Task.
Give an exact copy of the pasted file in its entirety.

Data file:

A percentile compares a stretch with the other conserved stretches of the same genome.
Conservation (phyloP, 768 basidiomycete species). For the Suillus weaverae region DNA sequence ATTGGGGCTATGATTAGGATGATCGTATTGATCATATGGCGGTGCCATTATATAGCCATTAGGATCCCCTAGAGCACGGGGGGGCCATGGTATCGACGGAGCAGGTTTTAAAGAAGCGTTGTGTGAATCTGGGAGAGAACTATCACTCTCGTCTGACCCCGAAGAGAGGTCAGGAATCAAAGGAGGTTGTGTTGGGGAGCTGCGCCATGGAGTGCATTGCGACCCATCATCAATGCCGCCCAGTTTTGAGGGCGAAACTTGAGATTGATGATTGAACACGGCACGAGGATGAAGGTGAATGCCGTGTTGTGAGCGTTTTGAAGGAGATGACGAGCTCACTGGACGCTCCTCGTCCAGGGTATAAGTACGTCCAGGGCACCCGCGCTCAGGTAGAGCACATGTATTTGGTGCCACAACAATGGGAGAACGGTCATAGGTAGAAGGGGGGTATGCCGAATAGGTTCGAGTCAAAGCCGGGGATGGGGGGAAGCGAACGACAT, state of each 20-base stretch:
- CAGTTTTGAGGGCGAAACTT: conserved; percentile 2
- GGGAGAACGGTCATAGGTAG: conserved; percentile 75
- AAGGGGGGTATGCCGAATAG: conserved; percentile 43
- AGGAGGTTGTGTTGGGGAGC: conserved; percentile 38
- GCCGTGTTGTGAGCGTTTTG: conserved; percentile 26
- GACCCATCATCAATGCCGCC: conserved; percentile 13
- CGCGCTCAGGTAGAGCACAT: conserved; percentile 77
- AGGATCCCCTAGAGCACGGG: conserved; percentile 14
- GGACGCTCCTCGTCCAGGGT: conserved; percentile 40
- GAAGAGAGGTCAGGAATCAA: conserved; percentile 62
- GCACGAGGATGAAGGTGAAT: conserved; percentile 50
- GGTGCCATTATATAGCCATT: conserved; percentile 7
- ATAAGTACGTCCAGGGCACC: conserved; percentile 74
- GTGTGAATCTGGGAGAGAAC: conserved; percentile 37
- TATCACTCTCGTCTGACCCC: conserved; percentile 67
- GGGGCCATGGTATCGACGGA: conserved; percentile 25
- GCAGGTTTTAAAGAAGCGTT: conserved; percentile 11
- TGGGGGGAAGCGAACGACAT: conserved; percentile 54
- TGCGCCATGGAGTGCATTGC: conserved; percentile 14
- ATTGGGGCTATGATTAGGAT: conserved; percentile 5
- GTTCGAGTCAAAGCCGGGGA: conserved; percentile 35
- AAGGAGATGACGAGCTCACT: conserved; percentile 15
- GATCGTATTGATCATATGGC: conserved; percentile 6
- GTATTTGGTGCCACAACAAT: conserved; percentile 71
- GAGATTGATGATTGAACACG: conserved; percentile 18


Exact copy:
A percentile compares a stretch with the other conserved stretches of the same genome.
Conservation (phyloP, 768 basidiomycete species). For the Suillus weaverae region DNA sequence ATTGGGGCTATGATTAGGATGATCGTATTGATCATATGGCGGTGCCATTATATAGCCATTAGGATCCCCTAGAGCACGGGGGGGCCATGGTATCGACGGAGCAGGTTTTAAAGAAGCGTTGTGTGAATCTGGGAGAGAACTATCACTCTCGTCTGACCCCGAAGAGAGGTCAGGAATCAAAGGAGGTTGTGTTGGGGAGCTGCGCCATGGAGTGCATTGCGACCCATCATCAATGCCGCCCAGTTTTGAGGGCGAAACTTGAGATTGATGATTGAACACGGCACGAGGATGAAGGTGAATGCCGTGTTGTGAGCGTTTTGAAGGAGATGACGAGCTCACTGGACGCTCCTCGTCCAGGGTATAAGTACGTCCAGGGCACCCGCGCTCAGGTAGAGCACATGTATTTGGTGCCACAACAATGGGAGAACGGTCATAGGTAGAAGGGGGGTATGCCGAATAGGTTCGAGTCAAAGCCGGGGATGGGGGGAAGCGAACGACAT, state of each 20-base stretch:
- CAGTTTTGAGGGCGAAACTT: conserved; percentile 2
- GGGAGAACGGTCATAGGTAG: conserved; percentile 75
- AAGGGGGGTATGCCGAATAG: conserved; percentile 43
- AGGAGGTTGTGTTGGGGAGC: conserved; percentile 38
- GCCGTGTTGTGAGCGTTTTG: conserved; percentile 26
- GACCCATCATCAATGCCGCC: conserved; percentile 13
- CGCGCTCAGGTAGAGCACAT: conserved; percentile 77
- AGGATCCCCTAGAGCACGGG: conserved; percentile 14
- GGACGCTCCTCGTCCAGGGT: conserved; percentile 40
- GAAGAGAGGTCAGGAATCAA: conserved; percentile 62
- GCACGAGGATGAAGGTGAAT: conserved; percentile 50
- GGTGCCATTATATAGCCATT: conserved; percentile 7
- ATAAGTACGTCCAGGGCACC: conserved; percentile 74
- GTGTGAATCTGGGAGAGAAC: conserved; percentile 37
- TATCACTCTCGTCTGACCCC: conserved; percentile 67
- GGGGCCATGGTATCGACGGA: conserved; percentile 25
- GCAGGTTTTAAAGAAGCGTT: conserved; percentile 11
- TGGGGGGAAGCGAACGACAT: conserved; percentile 54
- TGCGCCATGGAGTGCATTGC: conserved; percentile 14
- ATTGGGGCTATGATTAGGAT: conserved; percentile 5
- GTTCGAGTCAAAGCCGGGGA: conserved; percentile 35
- AAGGAGATGACGAGCTCACT: conserved; percentile 15
- GATCGTATTGATCATATGGC: conserved; percentile 6
- GTATTTGGTGCCACAACAAT: conserved; percentile 71
- GAGATTGATGATTGAACACG: conserved; percentile 18